3 Midwest Food Trends All Michiganders Must Try
There's no place like home! After seven years away I'm so happy to be back in my home state of Michigan; not only because my family is here but also because some of my favorite food is here. Olive burgers, Hot N' Now, and pasties are some of my favorites Michigan delicacies, just to name a few.
However, throughout the last several years I've been living in states like Nebraska and Missouri and I've developed a love of hearty meals and southern fried foods. Although there are many similarities between Midwest meals and Michigan foods, I have found several dishes that I think Michiganders might be curious to try. Let me know if you've ever tried any of the following Midwest foods!
Chili and Cinnamon Rolls- Nebraska
Yes, together. This is probably one of the craziest culture shocks I experienced when it comes to Midwest food. Although this dish is a staple of Nebraskan homes, it can also be found throughout states like Indiana and Kansas. Chili and cinnamon rolls is such a staple in the Corn Husker state that not only is the combination served in schools, it's also served in prisons! You'll also find a chili and cinnamon roll combo meal on the menu of local diners and the local Nebraska-based fast food joint called Runza . Can you imagine if a major chain like Wendy's served their famous chili with a side of pastry? How bizarre!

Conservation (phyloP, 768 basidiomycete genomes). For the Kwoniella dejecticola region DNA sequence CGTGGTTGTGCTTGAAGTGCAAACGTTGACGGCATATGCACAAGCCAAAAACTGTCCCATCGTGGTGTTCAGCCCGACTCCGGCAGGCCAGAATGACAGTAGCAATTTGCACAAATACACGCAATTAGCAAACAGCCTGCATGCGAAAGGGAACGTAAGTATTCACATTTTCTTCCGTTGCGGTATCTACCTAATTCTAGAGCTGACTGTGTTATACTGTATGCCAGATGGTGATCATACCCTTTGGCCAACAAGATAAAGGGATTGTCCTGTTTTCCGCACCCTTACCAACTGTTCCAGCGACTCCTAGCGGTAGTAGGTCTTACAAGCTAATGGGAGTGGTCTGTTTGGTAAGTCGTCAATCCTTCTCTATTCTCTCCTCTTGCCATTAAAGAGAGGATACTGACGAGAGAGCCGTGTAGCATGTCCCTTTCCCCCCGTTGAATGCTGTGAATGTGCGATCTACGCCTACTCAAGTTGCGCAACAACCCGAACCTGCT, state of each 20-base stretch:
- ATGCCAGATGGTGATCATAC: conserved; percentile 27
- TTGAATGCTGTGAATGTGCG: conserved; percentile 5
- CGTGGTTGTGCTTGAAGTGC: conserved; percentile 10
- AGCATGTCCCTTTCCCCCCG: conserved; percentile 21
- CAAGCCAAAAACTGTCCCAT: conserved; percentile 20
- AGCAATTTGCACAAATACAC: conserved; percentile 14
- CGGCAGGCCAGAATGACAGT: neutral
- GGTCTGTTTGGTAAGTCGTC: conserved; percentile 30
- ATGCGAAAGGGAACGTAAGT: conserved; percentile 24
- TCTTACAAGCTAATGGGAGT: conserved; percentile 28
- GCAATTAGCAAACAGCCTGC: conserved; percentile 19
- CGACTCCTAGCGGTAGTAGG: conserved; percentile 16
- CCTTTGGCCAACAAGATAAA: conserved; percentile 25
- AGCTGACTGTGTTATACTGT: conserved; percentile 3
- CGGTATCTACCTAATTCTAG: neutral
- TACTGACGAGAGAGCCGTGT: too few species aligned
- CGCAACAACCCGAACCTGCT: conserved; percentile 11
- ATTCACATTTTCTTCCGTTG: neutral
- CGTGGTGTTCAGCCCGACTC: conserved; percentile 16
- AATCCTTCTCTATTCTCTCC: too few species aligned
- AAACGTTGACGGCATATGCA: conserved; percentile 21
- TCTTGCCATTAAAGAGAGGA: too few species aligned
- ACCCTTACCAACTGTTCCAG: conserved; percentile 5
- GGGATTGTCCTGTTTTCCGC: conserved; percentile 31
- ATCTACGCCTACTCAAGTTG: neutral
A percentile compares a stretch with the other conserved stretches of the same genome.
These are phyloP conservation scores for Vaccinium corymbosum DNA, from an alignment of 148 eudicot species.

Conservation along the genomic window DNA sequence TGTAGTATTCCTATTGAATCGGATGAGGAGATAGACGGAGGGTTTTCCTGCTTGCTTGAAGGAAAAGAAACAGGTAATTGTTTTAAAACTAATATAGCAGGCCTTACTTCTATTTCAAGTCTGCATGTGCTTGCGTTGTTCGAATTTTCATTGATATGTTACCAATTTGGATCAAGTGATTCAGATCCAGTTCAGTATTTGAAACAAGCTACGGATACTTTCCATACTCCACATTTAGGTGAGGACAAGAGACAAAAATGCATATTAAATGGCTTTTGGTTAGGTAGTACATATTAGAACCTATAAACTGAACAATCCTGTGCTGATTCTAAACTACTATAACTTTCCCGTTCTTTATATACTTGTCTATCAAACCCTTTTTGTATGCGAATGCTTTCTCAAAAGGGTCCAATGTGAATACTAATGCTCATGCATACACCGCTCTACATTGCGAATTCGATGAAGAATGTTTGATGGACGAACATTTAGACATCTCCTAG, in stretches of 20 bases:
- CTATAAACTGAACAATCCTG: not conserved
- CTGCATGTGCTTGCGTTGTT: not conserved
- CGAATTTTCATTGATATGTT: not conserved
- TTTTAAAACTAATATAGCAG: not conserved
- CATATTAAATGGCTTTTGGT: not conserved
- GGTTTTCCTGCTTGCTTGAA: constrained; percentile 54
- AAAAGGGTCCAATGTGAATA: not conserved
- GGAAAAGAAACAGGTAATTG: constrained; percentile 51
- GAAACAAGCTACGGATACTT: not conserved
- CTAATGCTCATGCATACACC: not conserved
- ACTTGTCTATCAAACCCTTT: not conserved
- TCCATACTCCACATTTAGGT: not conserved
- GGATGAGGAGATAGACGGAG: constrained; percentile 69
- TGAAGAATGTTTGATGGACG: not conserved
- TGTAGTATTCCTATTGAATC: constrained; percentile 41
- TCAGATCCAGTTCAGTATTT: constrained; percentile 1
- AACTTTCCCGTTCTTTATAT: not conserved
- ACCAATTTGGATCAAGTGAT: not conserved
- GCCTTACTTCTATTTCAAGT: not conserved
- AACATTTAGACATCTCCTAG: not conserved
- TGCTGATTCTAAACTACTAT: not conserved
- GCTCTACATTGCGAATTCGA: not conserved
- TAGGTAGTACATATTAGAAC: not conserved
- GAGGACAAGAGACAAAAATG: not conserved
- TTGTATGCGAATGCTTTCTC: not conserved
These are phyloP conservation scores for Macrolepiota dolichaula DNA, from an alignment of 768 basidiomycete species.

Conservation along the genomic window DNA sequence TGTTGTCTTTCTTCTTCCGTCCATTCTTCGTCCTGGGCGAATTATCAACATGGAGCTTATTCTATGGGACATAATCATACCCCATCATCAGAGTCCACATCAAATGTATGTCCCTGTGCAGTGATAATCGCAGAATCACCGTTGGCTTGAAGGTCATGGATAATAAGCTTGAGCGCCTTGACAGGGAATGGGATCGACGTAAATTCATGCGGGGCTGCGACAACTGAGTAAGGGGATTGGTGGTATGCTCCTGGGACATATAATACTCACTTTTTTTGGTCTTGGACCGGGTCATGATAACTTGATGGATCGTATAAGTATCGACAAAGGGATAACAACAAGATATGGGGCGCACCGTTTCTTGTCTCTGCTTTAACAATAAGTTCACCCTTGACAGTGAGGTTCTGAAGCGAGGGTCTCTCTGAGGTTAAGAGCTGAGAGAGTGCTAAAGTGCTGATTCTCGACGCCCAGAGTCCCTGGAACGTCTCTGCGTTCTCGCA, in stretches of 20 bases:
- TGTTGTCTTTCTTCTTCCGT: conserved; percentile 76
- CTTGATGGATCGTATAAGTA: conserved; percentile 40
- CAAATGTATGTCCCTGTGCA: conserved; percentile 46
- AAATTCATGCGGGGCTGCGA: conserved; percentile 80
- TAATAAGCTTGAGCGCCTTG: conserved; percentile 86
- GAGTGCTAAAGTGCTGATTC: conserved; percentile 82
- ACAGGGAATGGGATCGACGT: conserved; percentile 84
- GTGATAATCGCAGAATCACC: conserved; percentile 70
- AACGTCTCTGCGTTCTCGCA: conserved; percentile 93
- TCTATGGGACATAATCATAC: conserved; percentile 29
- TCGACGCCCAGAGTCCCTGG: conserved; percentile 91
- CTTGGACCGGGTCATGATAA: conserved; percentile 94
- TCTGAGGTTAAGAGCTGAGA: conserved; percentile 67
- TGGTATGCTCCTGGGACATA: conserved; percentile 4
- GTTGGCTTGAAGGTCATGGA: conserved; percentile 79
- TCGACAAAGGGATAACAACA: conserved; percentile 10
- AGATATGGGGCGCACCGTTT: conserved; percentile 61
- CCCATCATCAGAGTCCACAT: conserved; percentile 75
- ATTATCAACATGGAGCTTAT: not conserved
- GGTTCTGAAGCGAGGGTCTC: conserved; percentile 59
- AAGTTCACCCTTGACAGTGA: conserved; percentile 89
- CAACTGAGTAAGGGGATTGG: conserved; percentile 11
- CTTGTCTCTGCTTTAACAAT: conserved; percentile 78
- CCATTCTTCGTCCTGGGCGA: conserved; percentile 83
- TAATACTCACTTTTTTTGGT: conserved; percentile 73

Springfield-Style Cashew Chicken- Missouri
Cashew chicken is my go-to when ordering Chinese food, but I've never had cashew chicken like this before! David Leong is credited with creating Springfield's signature dish. It's similar to the original cashew chicken, but because it's the south it's made with bits of fried chicken and gravy. Speaking from experience, it's a great hangover meal! You'll now find this dish available at every Chinese restaurant in Springfield and throughout Missouri.
Cream Can Supper- Nebraska
This is down-home cooking at its finest! It's very similar to a crawfish boil, except instead of a giant cauldron you use a large cream or milk can- like the ones used on the farm. Typically prepared for large gatherings, the cream can supper features bits of corn (it's Nebraska afterall!), carrots, potatoes, and sausage. Add whichever seasonings you like and set it over heat to boil for several hours. When the food is cooked you pour the contents of the cream can into a large trough that everyone picks through and adds to their plates. Farmhouse dining at its finest!
Which Midwestern dish would you like to see here in Michigan?
Fast Food Rage in the Midwest